Tuesday, January 20, 2009

Physically Able Stroke Patients Often Sedentary

“Many people who have survived a stroke have the ability to be physically active but aren't, according to research published in the journal Stroke. ‘We were surprised and troubled at how little physical activity our participants with stroke were doing at home and in their community,’ study investigator Dr. Janice Eng told Reuters Health. ‘These were not people with severe stroke, but they had what we consider mild stroke; all could walk independently, yet their physical activity was less than half of what similar aged persons without stroke normally do.’ Their sedentary lifestyle could increase their risk of a second stroke, Eng warned. To gauge how active people with stroke are, Eng, from the University of British Columbia, Vancouver, and colleagues had 40 stroke patients wear an accelerometer on each hip for three consecutive days at home and during a 6-minute walk test in the laboratory. ‘Importantly,’ Eng said, ‘we found that these individuals had the physical ability, but were not using their abilities to do physical activity.’ This is ‘worrisome, as people with chronic conditions can easily fall into a cycle of sedentary lifestyle and further disability,’ she added. More than half of the stroke survivors (58 percent) did not meet recommended physical activity levels. We know that up to 30 percent of people who have a stroke go on to have another stroke,’ Eng said. ‘Given that physical activity and exercise is such a key method to reduce the risk of a second stroke, we really need to get the message out to these individuals, their families and health care workers that regular physical activity is an essential lifestyle modification for people who have had a stroke.’”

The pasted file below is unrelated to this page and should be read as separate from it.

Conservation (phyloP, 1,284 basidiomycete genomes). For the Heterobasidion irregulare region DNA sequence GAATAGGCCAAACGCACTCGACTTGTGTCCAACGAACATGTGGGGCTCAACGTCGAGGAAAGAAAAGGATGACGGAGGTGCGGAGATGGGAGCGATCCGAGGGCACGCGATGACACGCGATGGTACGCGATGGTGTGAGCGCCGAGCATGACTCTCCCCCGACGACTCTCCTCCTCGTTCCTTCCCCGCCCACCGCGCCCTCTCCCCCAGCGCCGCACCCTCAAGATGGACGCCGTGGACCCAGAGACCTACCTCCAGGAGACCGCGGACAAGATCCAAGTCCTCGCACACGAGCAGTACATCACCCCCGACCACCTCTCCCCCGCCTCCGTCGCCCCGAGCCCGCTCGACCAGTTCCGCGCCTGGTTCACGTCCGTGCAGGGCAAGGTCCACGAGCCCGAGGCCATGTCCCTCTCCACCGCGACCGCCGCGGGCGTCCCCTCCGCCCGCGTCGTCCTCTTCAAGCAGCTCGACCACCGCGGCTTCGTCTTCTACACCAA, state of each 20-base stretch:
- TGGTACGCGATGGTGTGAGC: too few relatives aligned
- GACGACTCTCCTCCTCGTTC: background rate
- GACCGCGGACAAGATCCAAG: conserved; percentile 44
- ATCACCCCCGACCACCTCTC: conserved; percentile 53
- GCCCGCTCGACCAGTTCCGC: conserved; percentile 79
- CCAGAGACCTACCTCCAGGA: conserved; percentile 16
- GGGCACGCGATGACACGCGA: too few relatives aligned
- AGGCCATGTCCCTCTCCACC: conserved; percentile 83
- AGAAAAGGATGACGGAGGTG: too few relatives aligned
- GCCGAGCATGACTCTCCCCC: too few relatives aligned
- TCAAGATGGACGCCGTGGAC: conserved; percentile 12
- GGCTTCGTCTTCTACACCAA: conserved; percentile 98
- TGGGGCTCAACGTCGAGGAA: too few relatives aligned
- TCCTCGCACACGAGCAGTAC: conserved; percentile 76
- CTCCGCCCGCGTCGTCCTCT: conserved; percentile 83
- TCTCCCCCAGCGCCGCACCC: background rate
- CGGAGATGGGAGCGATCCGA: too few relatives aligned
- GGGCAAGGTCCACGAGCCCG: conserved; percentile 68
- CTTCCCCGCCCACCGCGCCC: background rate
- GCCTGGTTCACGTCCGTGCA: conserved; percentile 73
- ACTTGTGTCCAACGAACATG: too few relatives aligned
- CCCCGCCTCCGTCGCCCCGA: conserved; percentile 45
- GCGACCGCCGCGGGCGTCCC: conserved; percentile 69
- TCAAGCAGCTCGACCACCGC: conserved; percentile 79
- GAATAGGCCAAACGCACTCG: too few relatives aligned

No comments: